Stories, updates, insights, and original analysis from The Planetary Society.
Curiosity update, sols 2093-2162: Three tries to successful drill atop Vera Rubin Ridge
Heedless of the (now-dissipating) dust storm, Curiosity has achieved its first successful drill into rocks that form the Vera Rubin ridge, and is hopefully on the way to a second. It took three attempts for Curiosity to find a soft enough spot, with Voyageurs and Ailsa Craig being too tough, but Stoer proved obligingly soft on sol 2136.
Curiosity's organics on Mars
What does it mean that the Mars rover Curiosity found organics in Martian rocks? Emily Lakdawalla translates the science.
The Bounty of Iron Meteorites Found on Mars
Something new and wonderful appeared in the Meteoritical Bulletin Database—an entire listing of meteorites found on Mars by robotic rovers and their science teams from the years 2005–2017.
Curiosity update, sols 2027-2092: Return to drilling at Duluth, sciencing the dust storm
Hooray! Curiosity has triumphantly returned to drilling with a successful drill and delivery to its lab instruments at a site named Duluth. It's now studying the dust storm as it drives to new drill sites on Vera Rubin ridge.
Book Excerpt: The Design and Engineering of Curiosity: How the radioisotope power system works
Readers, colleagues, friends: it's finally happened. My first book is finally out in the world. Here's an excerpt that explains the design and operation of Curiosity's MMRTG, (it also applies to the future Mars 2020 rover power supply).
Curiosity Update, sols 1972-2026: Completing the Vera Rubin Ridge Walkabout
The Curiosity team has completed its initial survey of the top of Vera Rubin Ridge, and is ready to make another attempt at drilling after the rock at Lake Orcadie proved to be too hard.
Space grade electronics: How NASA’s Juno survives near Jupiter
Take a look at how electronics of spacecraft are built to survive the harshness of space environments.
Automating Science on Mars
Since 2016, NASA’s Curiosity Mars rover has had the ability to choose its own science targets using an onboard intelligent targeting system called AEGIS.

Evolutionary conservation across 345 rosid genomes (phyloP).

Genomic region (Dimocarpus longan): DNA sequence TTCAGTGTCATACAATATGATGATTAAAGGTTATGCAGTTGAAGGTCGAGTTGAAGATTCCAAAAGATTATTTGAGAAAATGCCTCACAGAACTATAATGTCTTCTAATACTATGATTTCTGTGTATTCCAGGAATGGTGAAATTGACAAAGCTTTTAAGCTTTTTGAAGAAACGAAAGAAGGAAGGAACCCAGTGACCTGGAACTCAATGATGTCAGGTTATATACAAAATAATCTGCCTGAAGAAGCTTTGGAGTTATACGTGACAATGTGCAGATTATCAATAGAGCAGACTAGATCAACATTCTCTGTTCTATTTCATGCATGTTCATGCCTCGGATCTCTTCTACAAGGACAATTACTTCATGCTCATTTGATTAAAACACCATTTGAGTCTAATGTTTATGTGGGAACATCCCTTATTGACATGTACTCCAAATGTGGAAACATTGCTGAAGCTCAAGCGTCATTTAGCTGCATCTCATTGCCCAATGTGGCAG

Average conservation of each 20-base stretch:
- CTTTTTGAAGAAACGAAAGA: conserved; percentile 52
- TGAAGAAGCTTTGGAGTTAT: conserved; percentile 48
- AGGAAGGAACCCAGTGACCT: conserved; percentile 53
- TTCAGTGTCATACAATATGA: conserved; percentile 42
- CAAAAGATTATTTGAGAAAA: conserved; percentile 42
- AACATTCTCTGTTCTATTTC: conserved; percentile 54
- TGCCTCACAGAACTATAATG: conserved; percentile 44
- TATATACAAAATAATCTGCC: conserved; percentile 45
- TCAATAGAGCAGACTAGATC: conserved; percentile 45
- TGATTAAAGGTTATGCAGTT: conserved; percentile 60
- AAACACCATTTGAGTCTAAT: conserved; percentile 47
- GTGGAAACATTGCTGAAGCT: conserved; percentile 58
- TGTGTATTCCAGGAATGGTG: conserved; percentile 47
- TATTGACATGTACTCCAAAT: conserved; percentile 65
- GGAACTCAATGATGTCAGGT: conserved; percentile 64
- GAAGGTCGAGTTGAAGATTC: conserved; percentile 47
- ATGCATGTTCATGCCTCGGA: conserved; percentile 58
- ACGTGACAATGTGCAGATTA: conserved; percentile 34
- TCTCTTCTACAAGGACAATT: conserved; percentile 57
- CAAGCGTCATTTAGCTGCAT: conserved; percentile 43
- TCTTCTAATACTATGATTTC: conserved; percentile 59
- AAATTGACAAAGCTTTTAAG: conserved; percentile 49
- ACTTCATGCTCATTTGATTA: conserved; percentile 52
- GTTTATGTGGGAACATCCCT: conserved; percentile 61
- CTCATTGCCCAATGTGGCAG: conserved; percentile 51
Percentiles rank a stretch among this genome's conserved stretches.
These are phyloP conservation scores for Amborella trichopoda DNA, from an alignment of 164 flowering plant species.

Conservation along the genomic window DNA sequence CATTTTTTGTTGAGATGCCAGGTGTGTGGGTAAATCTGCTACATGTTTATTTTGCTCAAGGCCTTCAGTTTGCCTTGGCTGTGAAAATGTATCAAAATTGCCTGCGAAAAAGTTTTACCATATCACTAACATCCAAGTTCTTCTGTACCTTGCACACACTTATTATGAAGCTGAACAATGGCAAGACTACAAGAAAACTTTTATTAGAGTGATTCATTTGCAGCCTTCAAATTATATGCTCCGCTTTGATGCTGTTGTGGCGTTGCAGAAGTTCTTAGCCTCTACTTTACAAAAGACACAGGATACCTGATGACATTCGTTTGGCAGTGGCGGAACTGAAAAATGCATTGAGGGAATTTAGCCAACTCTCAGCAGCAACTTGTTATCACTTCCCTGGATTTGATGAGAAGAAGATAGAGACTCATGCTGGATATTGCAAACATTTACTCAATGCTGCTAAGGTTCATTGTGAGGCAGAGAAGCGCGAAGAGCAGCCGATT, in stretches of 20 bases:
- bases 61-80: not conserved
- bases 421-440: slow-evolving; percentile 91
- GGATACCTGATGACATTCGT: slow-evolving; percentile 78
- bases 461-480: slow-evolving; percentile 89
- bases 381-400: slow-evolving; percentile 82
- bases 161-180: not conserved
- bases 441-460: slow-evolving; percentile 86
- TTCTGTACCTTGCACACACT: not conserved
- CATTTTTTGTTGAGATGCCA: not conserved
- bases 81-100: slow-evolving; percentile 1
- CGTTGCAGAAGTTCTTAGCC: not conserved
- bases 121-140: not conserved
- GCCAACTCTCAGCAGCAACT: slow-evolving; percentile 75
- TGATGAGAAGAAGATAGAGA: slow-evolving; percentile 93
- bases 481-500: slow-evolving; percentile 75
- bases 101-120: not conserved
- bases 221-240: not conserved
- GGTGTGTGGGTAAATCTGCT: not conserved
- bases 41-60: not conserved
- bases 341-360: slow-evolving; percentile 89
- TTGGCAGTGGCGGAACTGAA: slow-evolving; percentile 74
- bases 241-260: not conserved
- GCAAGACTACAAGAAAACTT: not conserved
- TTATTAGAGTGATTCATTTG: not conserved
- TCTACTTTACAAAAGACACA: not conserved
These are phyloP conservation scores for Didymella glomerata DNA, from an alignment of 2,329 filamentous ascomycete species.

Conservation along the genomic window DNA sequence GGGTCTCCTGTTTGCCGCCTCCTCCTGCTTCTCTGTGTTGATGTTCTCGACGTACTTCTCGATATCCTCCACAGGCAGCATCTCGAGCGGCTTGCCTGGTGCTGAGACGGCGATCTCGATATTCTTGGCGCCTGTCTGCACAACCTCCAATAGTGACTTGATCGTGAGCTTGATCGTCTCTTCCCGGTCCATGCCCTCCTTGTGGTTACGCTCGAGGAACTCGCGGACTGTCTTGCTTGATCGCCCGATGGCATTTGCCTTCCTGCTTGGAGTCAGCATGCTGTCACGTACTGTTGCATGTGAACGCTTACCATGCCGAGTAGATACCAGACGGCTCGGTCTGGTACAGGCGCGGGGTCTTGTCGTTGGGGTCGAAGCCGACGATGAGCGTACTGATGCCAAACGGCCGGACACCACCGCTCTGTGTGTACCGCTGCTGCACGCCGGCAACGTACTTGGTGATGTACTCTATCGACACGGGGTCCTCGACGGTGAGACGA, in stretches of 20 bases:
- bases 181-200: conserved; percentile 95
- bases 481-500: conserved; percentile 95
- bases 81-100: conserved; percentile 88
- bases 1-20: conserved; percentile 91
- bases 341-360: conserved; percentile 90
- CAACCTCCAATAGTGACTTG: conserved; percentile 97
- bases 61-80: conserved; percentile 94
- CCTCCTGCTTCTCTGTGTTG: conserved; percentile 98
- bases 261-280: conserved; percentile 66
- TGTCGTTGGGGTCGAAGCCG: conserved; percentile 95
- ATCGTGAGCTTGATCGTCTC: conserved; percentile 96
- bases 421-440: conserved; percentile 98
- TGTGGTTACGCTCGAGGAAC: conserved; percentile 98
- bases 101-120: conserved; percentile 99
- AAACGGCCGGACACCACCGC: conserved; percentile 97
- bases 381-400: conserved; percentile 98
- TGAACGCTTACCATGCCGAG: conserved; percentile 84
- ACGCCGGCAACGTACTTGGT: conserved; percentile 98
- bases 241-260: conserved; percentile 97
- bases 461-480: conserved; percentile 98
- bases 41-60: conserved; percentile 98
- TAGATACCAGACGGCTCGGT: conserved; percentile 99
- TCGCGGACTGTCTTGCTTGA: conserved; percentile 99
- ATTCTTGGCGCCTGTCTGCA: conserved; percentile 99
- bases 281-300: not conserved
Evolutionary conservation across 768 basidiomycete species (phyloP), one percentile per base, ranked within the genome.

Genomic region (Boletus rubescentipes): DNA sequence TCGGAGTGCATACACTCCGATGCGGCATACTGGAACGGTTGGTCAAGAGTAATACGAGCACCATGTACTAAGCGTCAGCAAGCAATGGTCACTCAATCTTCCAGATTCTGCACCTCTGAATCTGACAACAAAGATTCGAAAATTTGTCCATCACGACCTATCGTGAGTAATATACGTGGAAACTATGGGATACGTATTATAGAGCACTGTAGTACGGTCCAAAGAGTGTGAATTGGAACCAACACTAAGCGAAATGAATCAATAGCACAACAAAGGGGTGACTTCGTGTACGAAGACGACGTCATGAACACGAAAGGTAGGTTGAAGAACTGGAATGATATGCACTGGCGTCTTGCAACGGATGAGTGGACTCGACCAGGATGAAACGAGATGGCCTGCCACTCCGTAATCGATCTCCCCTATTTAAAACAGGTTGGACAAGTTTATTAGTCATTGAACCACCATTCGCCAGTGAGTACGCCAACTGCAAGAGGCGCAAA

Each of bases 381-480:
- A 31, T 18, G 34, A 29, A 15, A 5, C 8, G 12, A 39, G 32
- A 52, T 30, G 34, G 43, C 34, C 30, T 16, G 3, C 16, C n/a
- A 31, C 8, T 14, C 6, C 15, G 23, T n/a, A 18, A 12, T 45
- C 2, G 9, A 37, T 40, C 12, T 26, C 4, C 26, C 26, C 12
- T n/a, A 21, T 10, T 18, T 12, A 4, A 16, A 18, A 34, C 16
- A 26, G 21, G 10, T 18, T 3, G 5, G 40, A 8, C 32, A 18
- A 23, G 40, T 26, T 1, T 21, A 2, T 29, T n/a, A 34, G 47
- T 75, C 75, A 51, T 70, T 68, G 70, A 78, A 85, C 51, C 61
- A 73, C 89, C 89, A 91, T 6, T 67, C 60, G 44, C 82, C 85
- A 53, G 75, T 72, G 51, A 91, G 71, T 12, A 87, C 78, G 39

Curiosity update, sols 1927-1971: Ready to resume drilling
After a hiatus of nearly 500 sols, Curiosity is ready to attempt drilling into a Mars rock again.
Ten times the solar system reminded us sample collection is hard
Some of the biggest discoveries we make in planetary science rely on the seemingly simple act of picking up and analyzing pieces of other worlds. When things go awry, scientists and engineers can sometimes squeeze amazing science out of a tough situation.
HiRISE image coverage of the Curiosity field site on Mars, Version 4.0
The latest and greatest update of Emily's list of all the Mars Reconnaissance Orbiter HiRISE images that contain Curiosity hardware, tracks, or traverses.
Curiosity update, sols 1814-1926: Vera Rubin Ridge Walkabout
Curiosity is climbing across the top of Vera Rubin Ridge, spying varicolored rocks. It's getting closer to being ready to drill again, and has performed a wet chemistry experiment for the first time.
Curiosity update, sols 1726-1813: Surveying Vera Rubin Ridge from below
Curiosity had a productive three months driving along the front of Vera Rubin Ridge, gathering photos and data with its arm instruments, finally driving up on to the ridge on sol 1809.
Curiosity's balky drill: The problem and solutions
Since December 1, 2016, Curiosity has been unable to drill into rocks because of a serious problem with one of the drill's motors. Emily Lakdawalla thoroughly explains the issues and the path forward for Curiosity.
Book Update: The Design and Engineering of Curiosity
Emily Lakdawalla's first book is now available for pre-order.
Five Earth Years on Mars
Five (Earth) years ago today, the Mars Science Laboratory Curiosity landed in a dramatic fashion on the surface of the Red Planet. We look back at a mission that advanced humanity's understanding of Mars and provided a priceless return on a modest investment.
Curiosity update, sols 1675-1725: Traverse to Vera Rubin Ridge
Curiosity has had a busy eight weeks, driving south from the Bagnold Dunes toward Vera Rubin Ridge. The path has steepened and the rover is now rapidly climbing upward with every meter traveled. It's been a productive time for arm instruments, but the drill is still not working.
Geology on Mars: Using stratigraphic columns to tell the story of Gale Crater
Stratigraphic columns are a basic tool in geology, used on both Earth and Mars to tell the story of a location. But what are they really?
Curiosity update, sols 1600-1674: The second Bagnold Dunes campaign
The four-stop dune science campaign offered the engineers some time to continue troubleshooting the drill without any pressure to use it for science. They scooped sand at a site called Ogunquit Beach but couldn't complete the planned sample activity because of new developments in the drill inquiry. The rover has now headed onward toward Vera Rubin Ridge.
MAVEN dodges Phobos, with (maybe) a little help from Curiosity
This week MAVEN had to execute a short rocket burn in order to prevent a future collision with Phobos. Curiosity (and other rovers) may have played a role in those trajectory predictions.